Not to lose the valuations, the "good and evil" as maybe Nietzsche would have put it, but to avoid the stickiness of those valuations, to keep from being OWNED by them. Nietzsche's weird bit on what SOUNDS LIKE agency is telling here: he very much sounds like he's talking about domination, about even fascist conquest, when what I see there more and more is simply NOT BEING OWNED by what is "good," what is "evil," not BELONGING to what's already there in its accumulated errors and unthought traditions. Sure, he digs into the traditions and the histories and gives Foucault the material to call it later, "archaeologies," but he's not about what we call "living in the present" as much as he is about living AMIDST all of what I have above named "agglutinations." Nietzsche does not wish to be STICKY, to be CONCRETIZED. From this non-stickiness, this sort of CHOSEN friction or frictionlessness, this CONTROL OVER THE COEFFICIENT, Deleuze and Guattari put together territorialization and deterritorialization.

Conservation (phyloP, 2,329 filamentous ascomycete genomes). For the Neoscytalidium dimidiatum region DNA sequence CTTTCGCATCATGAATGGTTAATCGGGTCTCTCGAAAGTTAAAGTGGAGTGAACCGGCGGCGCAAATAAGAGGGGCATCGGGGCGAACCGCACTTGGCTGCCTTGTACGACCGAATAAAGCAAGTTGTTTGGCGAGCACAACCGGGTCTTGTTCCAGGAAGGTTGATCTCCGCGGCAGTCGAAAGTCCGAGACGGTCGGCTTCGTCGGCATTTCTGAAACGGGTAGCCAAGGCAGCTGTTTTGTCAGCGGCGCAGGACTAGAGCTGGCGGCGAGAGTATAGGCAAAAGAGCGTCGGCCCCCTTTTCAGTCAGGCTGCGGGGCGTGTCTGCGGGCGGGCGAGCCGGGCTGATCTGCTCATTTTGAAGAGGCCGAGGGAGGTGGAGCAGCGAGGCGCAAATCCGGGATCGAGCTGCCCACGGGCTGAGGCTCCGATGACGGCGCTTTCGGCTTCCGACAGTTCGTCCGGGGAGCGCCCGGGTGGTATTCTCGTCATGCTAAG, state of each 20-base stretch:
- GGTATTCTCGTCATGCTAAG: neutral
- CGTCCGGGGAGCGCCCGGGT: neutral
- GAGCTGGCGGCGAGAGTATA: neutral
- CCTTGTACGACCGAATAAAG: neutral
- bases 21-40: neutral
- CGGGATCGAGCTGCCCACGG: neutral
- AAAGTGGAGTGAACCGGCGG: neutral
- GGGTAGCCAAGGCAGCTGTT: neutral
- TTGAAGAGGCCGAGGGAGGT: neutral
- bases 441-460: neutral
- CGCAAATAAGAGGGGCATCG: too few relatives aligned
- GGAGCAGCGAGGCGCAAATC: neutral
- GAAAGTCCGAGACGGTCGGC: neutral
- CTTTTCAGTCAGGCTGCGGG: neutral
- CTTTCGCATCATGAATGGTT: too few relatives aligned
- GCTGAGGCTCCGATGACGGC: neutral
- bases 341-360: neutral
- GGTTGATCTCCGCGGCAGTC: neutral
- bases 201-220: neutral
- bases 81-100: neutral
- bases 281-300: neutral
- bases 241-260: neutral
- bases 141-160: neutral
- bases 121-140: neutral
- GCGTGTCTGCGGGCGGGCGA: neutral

Control over the coefficient of baby care frictions is already coming. The past pain is, in what's come to be called yoga lingo, "aversion." Sure. It's not my only aversion and won't be my last one. It's probably possible to sail past painful experience with sufficient "tristana" but I haven't done that (haven't acquired the siddhi yet?) and so the game that I CAN see, is one of NOT STICKING. Of choosing the coefficient.